FRIDAY, 31 MARCH 2017
SUBJECT/S: Chaos in the Senate; Government waste; Racial Discrimination Act
BILL SHORTEN, LEADER OF THE OPPOSITION: This mob is bloody hopeless. They're keeping Australian taxpayers’, spending their money as this Government tries to do its day job. This is a massive waste of time of taxpayer money. The Government should be getting on with its day job looking after Australians, instead they are making incompetence a fine art and this Government is truly incompetent.
JOURNALIST: Mr Shorten, how much is this costing taxpayers having everyone here for another day?
SHORTEN: I think the Government should explain that. I suspect it’s well north of a million dollars. This Government said at the last Budget last year, almost 12 months ago, that business tax cuts were the centrepiece of their economic strategy.
Malcolm Turnbull took us through an eight week election just to be able to push these business tax cuts, and yet today we're still arguing about these matters. All that is likely to happen out of today's deals - if there are any between the crossbench and the Government - is they're going to lift the deficit and most of their centrepiece of economic planning for Australia isn't going to happen.
They should just get on with business. Stop wasting the nation's time and that's what they're doing today.
JOURNALIST: Mr Shorten, two questions on the Racial Discrimination Act. First of all, your response to the passage of process changes today and the defeat of the 18C amendments? Secondly, there has been some debate about whether Labor might change laws on hate speech to cover hate speech against religion, do you think that is justified?
SHORTEN: Second point: complete rubbish. First point, this Government said there is a crisis in free speech. No there is not a crisis in free speech in this country. There's a gas crisis, there's an underemployment problem, there's the attack on penalty rates, there's a housing affordability crisis, there is not a free speech crisis in this country.
The Government have been defeated today because they couldn't explain what exactly it is they want people to be able to say that they can't say now. Labor will, all the way to the next election, oppose changes and watering down of race hate laws. Mr Turnbull has to rule out today, following a defeat in the Parliament, he has to now officially drop the policy to water down race hate laws, otherwise I think a lot of people in the community will keep campaigning on this question until he grows a backbone on this matter.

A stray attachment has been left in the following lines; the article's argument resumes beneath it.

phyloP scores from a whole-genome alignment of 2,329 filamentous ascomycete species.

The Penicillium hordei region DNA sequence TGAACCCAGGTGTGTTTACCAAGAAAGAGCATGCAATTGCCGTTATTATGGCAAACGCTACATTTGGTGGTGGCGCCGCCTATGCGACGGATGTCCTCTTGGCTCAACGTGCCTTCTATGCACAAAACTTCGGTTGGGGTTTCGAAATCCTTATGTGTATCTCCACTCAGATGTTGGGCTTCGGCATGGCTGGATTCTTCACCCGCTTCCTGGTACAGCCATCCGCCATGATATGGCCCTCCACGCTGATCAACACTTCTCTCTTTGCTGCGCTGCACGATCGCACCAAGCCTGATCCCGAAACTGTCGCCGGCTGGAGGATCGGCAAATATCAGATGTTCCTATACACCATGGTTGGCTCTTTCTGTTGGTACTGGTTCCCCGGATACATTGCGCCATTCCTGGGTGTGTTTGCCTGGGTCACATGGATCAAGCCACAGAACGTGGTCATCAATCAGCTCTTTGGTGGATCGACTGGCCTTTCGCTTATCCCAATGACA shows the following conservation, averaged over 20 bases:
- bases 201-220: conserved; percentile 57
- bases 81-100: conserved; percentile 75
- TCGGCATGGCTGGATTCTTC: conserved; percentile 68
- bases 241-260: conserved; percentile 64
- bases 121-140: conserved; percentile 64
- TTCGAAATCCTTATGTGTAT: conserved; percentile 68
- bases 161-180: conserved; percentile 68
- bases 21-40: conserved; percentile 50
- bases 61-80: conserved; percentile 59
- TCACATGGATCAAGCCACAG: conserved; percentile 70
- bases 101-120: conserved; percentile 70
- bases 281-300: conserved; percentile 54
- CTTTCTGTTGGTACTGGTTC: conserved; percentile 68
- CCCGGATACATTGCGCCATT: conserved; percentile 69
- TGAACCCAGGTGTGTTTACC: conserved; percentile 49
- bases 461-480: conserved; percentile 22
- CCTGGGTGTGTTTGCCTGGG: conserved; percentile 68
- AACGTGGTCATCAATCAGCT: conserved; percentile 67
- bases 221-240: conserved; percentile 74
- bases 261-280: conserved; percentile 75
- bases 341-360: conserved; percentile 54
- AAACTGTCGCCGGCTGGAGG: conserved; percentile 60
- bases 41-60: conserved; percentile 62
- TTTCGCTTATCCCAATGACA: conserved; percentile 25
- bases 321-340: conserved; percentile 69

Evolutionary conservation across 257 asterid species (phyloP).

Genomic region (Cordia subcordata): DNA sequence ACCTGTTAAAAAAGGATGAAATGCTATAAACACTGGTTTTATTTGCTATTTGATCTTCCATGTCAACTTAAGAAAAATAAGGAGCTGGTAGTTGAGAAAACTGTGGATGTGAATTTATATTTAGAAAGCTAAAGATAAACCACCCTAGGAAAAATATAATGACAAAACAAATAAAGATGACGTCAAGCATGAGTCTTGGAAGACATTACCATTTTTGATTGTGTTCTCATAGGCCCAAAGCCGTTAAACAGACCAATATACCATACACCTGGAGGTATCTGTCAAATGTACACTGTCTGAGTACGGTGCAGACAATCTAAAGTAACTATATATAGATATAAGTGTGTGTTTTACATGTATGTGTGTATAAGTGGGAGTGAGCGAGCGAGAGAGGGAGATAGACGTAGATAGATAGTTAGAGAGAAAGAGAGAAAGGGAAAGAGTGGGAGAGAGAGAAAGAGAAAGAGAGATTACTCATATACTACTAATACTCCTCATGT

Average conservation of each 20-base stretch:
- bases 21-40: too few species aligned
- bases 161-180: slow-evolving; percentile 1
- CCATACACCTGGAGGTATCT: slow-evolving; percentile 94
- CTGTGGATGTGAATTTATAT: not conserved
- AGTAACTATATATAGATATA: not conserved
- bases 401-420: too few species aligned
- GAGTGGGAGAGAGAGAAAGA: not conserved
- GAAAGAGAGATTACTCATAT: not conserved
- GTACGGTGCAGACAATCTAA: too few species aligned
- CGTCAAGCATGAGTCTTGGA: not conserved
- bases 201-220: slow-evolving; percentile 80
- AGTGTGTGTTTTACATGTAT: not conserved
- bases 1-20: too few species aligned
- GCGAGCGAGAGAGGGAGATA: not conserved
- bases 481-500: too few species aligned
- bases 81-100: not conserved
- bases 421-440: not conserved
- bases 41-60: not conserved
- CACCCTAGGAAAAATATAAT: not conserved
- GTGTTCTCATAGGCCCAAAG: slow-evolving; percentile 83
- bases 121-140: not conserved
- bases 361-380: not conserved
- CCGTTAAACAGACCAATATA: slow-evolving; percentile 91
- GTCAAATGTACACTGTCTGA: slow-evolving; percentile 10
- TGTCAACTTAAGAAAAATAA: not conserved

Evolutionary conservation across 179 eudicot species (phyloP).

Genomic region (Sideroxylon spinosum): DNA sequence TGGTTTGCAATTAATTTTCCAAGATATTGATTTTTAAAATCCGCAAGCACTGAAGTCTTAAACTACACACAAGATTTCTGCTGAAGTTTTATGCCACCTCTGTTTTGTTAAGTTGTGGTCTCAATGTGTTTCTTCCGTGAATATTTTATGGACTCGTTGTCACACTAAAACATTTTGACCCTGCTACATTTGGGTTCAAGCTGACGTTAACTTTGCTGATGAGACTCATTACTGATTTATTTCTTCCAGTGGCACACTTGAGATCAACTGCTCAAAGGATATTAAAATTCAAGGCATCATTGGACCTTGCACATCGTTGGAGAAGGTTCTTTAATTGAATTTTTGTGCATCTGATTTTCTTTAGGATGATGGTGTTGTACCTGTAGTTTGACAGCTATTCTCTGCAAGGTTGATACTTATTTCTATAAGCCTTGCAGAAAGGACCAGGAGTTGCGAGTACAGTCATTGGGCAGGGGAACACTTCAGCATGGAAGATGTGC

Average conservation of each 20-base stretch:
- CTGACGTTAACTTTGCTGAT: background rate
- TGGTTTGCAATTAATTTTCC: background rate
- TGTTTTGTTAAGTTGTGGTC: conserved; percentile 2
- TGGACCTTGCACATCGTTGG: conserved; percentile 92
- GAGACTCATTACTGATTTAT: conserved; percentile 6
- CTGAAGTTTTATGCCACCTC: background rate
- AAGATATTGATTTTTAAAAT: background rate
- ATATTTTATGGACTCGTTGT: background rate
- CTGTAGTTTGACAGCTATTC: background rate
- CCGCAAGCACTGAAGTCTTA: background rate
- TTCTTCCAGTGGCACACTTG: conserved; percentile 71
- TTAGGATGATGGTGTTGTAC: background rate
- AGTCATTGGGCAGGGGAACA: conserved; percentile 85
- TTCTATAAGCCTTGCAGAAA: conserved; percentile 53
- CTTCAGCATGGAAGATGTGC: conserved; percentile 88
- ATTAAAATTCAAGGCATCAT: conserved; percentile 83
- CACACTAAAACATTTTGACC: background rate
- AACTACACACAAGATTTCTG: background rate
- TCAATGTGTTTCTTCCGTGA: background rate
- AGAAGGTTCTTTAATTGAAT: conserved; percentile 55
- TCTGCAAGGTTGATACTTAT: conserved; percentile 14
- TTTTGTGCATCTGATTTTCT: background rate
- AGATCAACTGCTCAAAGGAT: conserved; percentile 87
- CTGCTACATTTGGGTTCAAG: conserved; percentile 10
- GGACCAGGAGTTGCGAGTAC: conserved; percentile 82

JOURNALIST: Can you expand on that point about-
SHORTEN: I did two questions with you-
JOURNALIST: [inaudible] just on that point, are you intending to extend them to anything else [inaudible]
SHORTEN: No we're not.
JOURNALIST: What does this say about what is happening in the Senate, because the longer the crossbench holds out, the more power they get? What does that say about democracy and how it's playing out at the moment?
SHORTEN: This is Malcolm Turnbull's Senate. Remember he boldly announced that he had reformed the Senate. He gave us an eight week election. What happens now is that every Government proposal is now creating a logjam in the Senate created by Mr Turnbull himself.
The real issue here is that if you want to get laws passed in the Senate, put up laws which actually help Australians. The Senate did pass a law protecting penalty rates, and that's what Mr Turnbull should listen to. Instead, you've got Mr Turnbull pursuing folly like watering down race hate speech laws and a very micro-sized version of big business tax cuts.
He should drop these policies and just get on with the business of standing up for jobs and energy.
I'll take one last question, if you don't mind I'll give someone else a crack if there is another question.
JOURNALIST: What's your message to Nick Xenophon this afternoon [inaudible]
SHORTEN: Nick, do not a pig in a poke, don't settle light. Every other time you've done a deal with the Government, the Government has pulled one over you. These business tax cuts cannot be afforded by the nation at this stage, stick to your guns and stand up for jobs and people in South Australia - that's what I think you should do.